Aging

Latest news

  • A study of older adults with impaired hearing supports the use of hearing aids to help fight the development of cognitive decline and dementia.

A study involving 100 older adults (aged 80-99) with hearing loss has found that those who used a hearing aid performed significantly better on a cognitive test (MMSE) than those who didn't use a hearing aid, despite having poorer hearing.

  • A small study adds to evidence that walking improves memory in older adults, and indicates that this is particularly helpful for memory tasks the seniors find challenging.

A small study that fitted 29 young adults (18-31) and 31 older adults (55-82) with a device that recorded steps taken and the vigor and speed with which they were made, has found that those older adults with a higher step rate performed better on memory tasks than those who were more sedentary.

  • A small study shows significant changes in brain activity among older adults engaged in learning a cognitively demanding skill.

A study involving 39 older adults has found that those randomly assigned to a “high-challenge” group showed improved cognitive performance and more efficient brain activity compared with those assigned to a low-challenge group, or a control group.

  • A large study in which older adults underwent various types of cognitive training has found that less-educated adults benefited more from training designed to speed processing.

Data from 2,800 participants (aged 65+) in the Advanced Cognitive Training for Independent and Vital Elderly (ACTIVE) study has revealed that one type of cognitive training benefits less-educated people more than it does the more-educated.

  • B vitamins can help many older adults with mild cognitive impairment, but only if they have good levels of omega-3 fatty acids.

A study involving 266 people with mild cognitive impairment (aged 70+) has found that B vitamins are more effective in slowing cognitive decline when people have higher omega 3 levels.

  • A longitudinal study confirms findings from cross-sectional studies that certain common viral infections are factors in age-related cognitive decline.

Growing research has implicated infections as a factor in age-related cognitive decline, but these have been cross-sectional (comparing different individuals, who will have a number of other, possibly confounding, attributes).

  • The Mediterranean diet is the diet most associated with cognitive and health benefits in older adults.
  • A new study has found larger brain volumes among those following this sort of diet, equivalent to that of brains five years younger.
  • Much of this was associated with two components of the diet in particular: eating fish regularly, and eating less meat.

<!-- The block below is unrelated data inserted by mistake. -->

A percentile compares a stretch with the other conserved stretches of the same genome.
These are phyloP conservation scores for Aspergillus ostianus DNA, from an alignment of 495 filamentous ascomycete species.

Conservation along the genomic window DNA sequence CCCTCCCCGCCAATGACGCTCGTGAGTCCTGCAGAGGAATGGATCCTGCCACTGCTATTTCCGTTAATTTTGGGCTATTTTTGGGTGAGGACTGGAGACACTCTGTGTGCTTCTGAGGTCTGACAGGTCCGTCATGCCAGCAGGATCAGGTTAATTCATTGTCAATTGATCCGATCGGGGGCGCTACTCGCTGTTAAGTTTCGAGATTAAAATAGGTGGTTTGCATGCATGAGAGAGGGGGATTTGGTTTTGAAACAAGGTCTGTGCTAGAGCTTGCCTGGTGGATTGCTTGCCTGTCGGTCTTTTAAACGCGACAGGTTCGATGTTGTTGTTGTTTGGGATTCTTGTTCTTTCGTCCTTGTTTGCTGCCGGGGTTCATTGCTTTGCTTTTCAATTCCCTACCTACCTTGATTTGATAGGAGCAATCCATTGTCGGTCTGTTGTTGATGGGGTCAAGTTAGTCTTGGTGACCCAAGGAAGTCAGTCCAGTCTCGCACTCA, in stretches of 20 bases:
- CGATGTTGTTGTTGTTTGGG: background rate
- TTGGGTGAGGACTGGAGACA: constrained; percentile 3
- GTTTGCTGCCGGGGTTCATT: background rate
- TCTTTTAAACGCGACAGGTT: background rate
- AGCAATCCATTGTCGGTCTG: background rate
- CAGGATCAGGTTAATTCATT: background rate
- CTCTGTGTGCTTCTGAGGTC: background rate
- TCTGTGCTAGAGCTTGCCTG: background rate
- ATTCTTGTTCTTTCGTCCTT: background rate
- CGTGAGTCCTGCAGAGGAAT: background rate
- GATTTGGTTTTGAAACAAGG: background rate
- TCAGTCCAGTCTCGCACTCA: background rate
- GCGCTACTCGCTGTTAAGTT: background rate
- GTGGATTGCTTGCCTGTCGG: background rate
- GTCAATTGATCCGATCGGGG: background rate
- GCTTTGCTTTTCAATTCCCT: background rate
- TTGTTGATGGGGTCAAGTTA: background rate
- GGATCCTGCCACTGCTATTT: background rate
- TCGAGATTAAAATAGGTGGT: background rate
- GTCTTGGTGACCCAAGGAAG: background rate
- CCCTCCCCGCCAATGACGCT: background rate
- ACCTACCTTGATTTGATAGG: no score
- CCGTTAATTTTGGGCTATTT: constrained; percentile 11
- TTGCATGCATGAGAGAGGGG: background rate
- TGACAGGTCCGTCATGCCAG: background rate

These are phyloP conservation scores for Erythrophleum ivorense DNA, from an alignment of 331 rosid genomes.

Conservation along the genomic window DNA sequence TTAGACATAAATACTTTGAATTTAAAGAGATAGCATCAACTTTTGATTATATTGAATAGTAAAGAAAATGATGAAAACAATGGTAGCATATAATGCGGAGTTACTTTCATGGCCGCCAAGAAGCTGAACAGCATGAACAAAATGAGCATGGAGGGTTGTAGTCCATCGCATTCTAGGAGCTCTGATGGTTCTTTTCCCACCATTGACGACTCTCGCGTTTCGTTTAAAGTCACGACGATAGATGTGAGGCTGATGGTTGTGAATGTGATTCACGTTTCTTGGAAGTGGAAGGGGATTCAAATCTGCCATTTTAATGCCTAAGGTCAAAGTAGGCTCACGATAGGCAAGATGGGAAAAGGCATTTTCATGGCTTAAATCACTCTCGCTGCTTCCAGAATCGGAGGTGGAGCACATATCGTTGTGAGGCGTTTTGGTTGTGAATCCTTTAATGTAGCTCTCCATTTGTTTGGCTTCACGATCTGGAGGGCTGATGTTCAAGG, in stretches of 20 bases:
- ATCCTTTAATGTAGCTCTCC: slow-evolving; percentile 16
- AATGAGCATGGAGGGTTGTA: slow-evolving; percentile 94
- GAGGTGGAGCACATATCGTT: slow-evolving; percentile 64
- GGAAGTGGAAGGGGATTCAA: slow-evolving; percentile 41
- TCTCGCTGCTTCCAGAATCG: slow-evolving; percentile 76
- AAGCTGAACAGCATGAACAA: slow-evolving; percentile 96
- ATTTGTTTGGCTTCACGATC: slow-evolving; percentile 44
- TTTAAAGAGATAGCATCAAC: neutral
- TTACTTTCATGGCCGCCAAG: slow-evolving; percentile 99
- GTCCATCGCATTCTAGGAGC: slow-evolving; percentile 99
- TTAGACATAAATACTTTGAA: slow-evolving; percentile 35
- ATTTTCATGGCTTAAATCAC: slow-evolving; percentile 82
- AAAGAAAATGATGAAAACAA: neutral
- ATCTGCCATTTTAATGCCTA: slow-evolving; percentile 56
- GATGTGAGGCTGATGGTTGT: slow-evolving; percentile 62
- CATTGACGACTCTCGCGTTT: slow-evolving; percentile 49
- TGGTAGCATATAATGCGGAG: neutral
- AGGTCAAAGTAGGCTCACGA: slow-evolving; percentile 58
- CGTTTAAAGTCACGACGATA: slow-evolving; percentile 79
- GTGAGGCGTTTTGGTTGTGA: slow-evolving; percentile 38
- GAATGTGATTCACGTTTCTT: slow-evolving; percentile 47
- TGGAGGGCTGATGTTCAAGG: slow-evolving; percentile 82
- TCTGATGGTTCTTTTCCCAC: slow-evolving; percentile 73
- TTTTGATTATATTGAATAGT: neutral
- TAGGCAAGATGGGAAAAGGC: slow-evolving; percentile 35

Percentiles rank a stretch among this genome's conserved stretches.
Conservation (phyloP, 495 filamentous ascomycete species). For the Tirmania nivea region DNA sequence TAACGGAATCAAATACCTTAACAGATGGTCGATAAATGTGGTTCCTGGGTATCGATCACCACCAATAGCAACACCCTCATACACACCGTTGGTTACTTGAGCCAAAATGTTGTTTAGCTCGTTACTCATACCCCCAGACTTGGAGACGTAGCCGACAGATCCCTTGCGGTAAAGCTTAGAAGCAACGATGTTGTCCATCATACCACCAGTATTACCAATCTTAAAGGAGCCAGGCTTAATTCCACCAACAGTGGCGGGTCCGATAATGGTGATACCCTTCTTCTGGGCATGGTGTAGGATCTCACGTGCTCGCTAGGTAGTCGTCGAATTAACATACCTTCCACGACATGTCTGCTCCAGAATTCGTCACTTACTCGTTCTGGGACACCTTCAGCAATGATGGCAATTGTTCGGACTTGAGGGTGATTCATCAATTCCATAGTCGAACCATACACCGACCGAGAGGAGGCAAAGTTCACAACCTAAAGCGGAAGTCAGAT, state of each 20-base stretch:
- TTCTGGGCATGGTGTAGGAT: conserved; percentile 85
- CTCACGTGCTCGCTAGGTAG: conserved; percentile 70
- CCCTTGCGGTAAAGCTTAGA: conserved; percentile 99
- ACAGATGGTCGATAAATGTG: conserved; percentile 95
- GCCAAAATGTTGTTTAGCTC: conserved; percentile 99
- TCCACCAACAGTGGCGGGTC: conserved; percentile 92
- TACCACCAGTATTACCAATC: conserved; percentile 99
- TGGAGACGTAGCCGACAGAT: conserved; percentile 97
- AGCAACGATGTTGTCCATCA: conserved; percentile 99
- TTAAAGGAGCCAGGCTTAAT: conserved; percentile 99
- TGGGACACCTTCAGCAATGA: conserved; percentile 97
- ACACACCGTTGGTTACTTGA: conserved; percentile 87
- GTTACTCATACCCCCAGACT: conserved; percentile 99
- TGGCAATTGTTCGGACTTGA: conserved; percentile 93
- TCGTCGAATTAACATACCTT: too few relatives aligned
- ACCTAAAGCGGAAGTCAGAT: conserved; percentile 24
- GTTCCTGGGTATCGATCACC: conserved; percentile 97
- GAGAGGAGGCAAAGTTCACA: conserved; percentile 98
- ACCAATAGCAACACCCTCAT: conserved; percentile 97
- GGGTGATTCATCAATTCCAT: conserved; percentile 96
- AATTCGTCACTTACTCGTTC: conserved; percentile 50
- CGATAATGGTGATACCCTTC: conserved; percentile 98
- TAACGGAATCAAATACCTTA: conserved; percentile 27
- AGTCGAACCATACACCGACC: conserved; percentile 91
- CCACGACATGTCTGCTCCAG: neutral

Another study adds to the growing evidence that a Mediterranean diet is good for the aging brain.

  • On average, older adults with low levels of vitamin D showed much faster decline in episodic memory and executive function.
  • Older adults with dementia had significantly lower levels of vitamin D compared to those with MCI or normal cognition.
  • Low vitamin D was more common in African-Americans and Hispanics, compared to whites.

A study involving 382 older adults (average age 75) followed for around five years, has found that those who don’t get enough vitamin D may experience cognitive decline at a much faster rate than people who have adequate vitamin D.

Idiosyncratic brain activity among older people watching a thriller-type movie adds to evidence that:

  • age may affect the ability to perceive and remember the order of events (explaining why older adults may find it harder to follow complex plots)
  • age affects the ability to focus attention and not be distracted
  • age affects the brain's connectivity — how well connected regions work together.

A study involving 218 participants aged 18-88 has looked at the effects of age on the brain activity of participants viewing an edited version of a 1961 Hitchcock TV episode (given that participants viewed the movie while in a MRI machine, the 25 minute episode was condensed to 8 minutes).

  • A correlation has been found between physical activity in healthy older adults and more variable resting-state brain activity.
  • More variable resting-state activity in older adults has previously been linked to better cognition.
  • No such correlation was found between cardiorespiratory fitness and resting-state brain activity.
  • The finding supports previous evidence linking higher levels of physical activity in old age with better cognition and brain health.

A study involving 100 healthy older adults (aged 60-80) has found that those with higher levels of physical activity showed more variable spontaneous brain activity in certain brain regions (including the

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